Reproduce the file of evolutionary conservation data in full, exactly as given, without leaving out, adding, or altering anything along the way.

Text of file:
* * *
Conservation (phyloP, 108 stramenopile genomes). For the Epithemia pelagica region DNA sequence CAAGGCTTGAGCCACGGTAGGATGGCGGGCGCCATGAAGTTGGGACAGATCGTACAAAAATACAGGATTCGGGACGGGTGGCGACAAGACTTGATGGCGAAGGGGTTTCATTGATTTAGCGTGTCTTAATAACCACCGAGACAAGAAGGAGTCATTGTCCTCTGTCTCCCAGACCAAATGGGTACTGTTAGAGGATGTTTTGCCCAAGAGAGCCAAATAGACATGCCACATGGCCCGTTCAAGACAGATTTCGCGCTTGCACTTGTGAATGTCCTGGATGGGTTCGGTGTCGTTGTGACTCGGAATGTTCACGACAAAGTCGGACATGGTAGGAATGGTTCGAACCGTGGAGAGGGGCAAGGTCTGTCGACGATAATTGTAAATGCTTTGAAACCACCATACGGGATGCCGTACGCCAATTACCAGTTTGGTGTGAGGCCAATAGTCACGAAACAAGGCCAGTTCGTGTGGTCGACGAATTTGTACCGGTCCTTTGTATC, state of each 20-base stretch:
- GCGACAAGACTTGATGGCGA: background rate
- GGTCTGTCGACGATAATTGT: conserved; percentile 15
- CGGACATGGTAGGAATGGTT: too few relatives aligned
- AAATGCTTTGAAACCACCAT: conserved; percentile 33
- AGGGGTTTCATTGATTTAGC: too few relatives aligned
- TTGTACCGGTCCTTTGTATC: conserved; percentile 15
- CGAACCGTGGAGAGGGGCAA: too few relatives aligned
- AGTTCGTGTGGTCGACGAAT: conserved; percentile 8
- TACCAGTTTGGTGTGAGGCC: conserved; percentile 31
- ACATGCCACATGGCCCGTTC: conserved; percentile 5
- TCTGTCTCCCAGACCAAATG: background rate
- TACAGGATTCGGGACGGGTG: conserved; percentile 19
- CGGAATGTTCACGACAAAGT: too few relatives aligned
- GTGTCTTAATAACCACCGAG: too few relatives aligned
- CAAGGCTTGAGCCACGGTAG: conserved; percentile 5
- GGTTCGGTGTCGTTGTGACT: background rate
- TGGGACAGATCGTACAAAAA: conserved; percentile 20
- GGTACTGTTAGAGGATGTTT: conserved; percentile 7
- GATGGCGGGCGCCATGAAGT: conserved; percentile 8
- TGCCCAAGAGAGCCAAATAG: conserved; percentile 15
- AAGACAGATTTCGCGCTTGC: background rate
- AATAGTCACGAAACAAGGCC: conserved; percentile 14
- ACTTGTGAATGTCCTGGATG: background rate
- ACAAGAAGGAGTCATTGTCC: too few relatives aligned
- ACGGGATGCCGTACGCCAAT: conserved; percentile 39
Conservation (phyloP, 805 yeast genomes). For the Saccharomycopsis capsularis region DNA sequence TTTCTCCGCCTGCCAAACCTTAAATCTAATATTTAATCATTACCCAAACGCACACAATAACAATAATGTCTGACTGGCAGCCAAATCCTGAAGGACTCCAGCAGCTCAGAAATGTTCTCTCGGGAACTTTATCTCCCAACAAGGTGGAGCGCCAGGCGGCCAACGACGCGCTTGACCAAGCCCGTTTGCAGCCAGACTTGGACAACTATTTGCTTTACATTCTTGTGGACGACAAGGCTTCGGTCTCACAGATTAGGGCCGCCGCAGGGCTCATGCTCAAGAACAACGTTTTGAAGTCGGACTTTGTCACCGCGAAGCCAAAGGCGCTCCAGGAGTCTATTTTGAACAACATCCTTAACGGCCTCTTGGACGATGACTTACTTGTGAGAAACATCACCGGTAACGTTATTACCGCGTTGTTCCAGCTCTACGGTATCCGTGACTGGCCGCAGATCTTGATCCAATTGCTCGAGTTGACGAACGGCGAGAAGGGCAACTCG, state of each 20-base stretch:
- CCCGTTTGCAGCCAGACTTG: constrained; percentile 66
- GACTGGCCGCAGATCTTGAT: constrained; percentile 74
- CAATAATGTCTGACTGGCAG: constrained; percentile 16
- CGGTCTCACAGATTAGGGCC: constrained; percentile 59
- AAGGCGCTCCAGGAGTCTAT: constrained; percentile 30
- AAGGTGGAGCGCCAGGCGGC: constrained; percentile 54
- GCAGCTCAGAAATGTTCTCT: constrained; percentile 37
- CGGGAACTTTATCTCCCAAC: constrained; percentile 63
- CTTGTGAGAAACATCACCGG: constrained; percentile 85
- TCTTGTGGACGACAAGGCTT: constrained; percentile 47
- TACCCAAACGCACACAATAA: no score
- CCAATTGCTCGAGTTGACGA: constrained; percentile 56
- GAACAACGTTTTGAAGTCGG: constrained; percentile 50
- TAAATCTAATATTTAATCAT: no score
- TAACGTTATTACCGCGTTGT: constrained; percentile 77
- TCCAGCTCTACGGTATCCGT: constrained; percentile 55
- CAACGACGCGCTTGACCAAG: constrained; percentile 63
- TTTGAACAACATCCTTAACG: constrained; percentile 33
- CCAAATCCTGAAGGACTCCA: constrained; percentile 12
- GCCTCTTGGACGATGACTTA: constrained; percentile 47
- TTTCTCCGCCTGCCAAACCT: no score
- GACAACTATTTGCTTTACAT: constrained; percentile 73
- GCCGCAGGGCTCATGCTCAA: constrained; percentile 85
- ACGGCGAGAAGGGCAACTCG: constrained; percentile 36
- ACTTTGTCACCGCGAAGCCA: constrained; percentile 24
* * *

Conservation (phyloP, 108 stramenopile genomes). For the Epithemia pelagica region DNA sequence CAAGGCTTGAGCCACGGTAGGATGGCGGGCGCCATGAAGTTGGGACAGATCGTACAAAAATACAGGATTCGGGACGGGTGGCGACAAGACTTGATGGCGAAGGGGTTTCATTGATTTAGCGTGTCTTAATAACCACCGAGACAAGAAGGAGTCATTGTCCTCTGTCTCCCAGACCAAATGGGTACTGTTAGAGGATGTTTTGCCCAAGAGAGCCAAATAGACATGCCACATGGCCCGTTCAAGACAGATTTCGCGCTTGCACTTGTGAATGTCCTGGATGGGTTCGGTGTCGTTGTGACTCGGAATGTTCACGACAAAGTCGGACATGGTAGGAATGGTTCGAACCGTGGAGAGGGGCAAGGTCTGTCGACGATAATTGTAAATGCTTTGAAACCACCATACGGGATGCCGTACGCCAATTACCAGTTTGGTGTGAGGCCAATAGTCACGAAACAAGGCCAGTTCGTGTGGTCGACGAATTTGTACCGGTCCTTTGTATC, state of each 20-base stretch:
- GCGACAAGACTTGATGGCGA: background rate
- GGTCTGTCGACGATAATTGT: conserved; percentile 15
- CGGACATGGTAGGAATGGTT: too few relatives aligned
- AAATGCTTTGAAACCACCAT: conserved; percentile 33
- AGGGGTTTCATTGATTTAGC: too few relatives aligned
- TTGTACCGGTCCTTTGTATC: conserved; percentile 15
- CGAACCGTGGAGAGGGGCAA: too few relatives aligned
- AGTTCGTGTGGTCGACGAAT: conserved; percentile 8
- TACCAGTTTGGTGTGAGGCC: conserved; percentile 31
- ACATGCCACATGGCCCGTTC: conserved; percentile 5
- TCTGTCTCCCAGACCAAATG: background rate
- TACAGGATTCGGGACGGGTG: conserved; percentile 19
- CGGAATGTTCACGACAAAGT: too few relatives aligned
- GTGTCTTAATAACCACCGAG: too few relatives aligned
- CAAGGCTTGAGCCACGGTAG: conserved; percentile 5
- GGTTCGGTGTCGTTGTGACT: background rate
- TGGGACAGATCGTACAAAAA: conserved; percentile 20
- GGTACTGTTAGAGGATGTTT: conserved; percentile 7
- GATGGCGGGCGCCATGAAGT: conserved; percentile 8
- TGCCCAAGAGAGCCAAATAG: conserved; percentile 15
- AAGACAGATTTCGCGCTTGC: background rate
- AATAGTCACGAAACAAGGCC: conserved; percentile 14
- ACTTGTGAATGTCCTGGATG: background rate
- ACAAGAAGGAGTCATTGTCC: too few relatives aligned
- ACGGGATGCCGTACGCCAAT: conserved; percentile 39
Conservation (phyloP, 805 yeast genomes). For the Saccharomycopsis capsularis region DNA sequence TTTCTCCGCCTGCCAAACCTTAAATCTAATATTTAATCATTACCCAAACGCACACAATAACAATAATGTCTGACTGGCAGCCAAATCCTGAAGGACTCCAGCAGCTCAGAAATGTTCTCTCGGGAACTTTATCTCCCAACAAGGTGGAGCGCCAGGCGGCCAACGACGCGCTTGACCAAGCCCGTTTGCAGCCAGACTTGGACAACTATTTGCTTTACATTCTTGTGGACGACAAGGCTTCGGTCTCACAGATTAGGGCCGCCGCAGGGCTCATGCTCAAGAACAACGTTTTGAAGTCGGACTTTGTCACCGCGAAGCCAAAGGCGCTCCAGGAGTCTATTTTGAACAACATCCTTAACGGCCTCTTGGACGATGACTTACTTGTGAGAAACATCACCGGTAACGTTATTACCGCGTTGTTCCAGCTCTACGGTATCCGTGACTGGCCGCAGATCTTGATCCAATTGCTCGAGTTGACGAACGGCGAGAAGGGCAACTCG, state of each 20-base stretch:
- CCCGTTTGCAGCCAGACTTG: constrained; percentile 66
- GACTGGCCGCAGATCTTGAT: constrained; percentile 74
- CAATAATGTCTGACTGGCAG: constrained; percentile 16
- CGGTCTCACAGATTAGGGCC: constrained; percentile 59
- AAGGCGCTCCAGGAGTCTAT: constrained; percentile 30
- AAGGTGGAGCGCCAGGCGGC: constrained; percentile 54
- GCAGCTCAGAAATGTTCTCT: constrained; percentile 37
- CGGGAACTTTATCTCCCAAC: constrained; percentile 63
- CTTGTGAGAAACATCACCGG: constrained; percentile 85
- TCTTGTGGACGACAAGGCTT: constrained; percentile 47
- TACCCAAACGCACACAATAA: no score
- CCAATTGCTCGAGTTGACGA: constrained; percentile 56
- GAACAACGTTTTGAAGTCGG: constrained; percentile 50
- TAAATCTAATATTTAATCAT: no score
- TAACGTTATTACCGCGTTGT: constrained; percentile 77
- TCCAGCTCTACGGTATCCGT: constrained; percentile 55
- CAACGACGCGCTTGACCAAG: constrained; percentile 63
- TTTGAACAACATCCTTAACG: constrained; percentile 33
- CCAAATCCTGAAGGACTCCA: constrained; percentile 12
- GCCTCTTGGACGATGACTTA: constrained; percentile 47
- TTTCTCCGCCTGCCAAACCT: no score
- GACAACTATTTGCTTTACAT: constrained; percentile 73
- GCCGCAGGGCTCATGCTCAA: constrained; percentile 85
- ACGGCGAGAAGGGCAACTCG: constrained; percentile 36
- ACTTTGTCACCGCGAAGCCA: constrained; percentile 24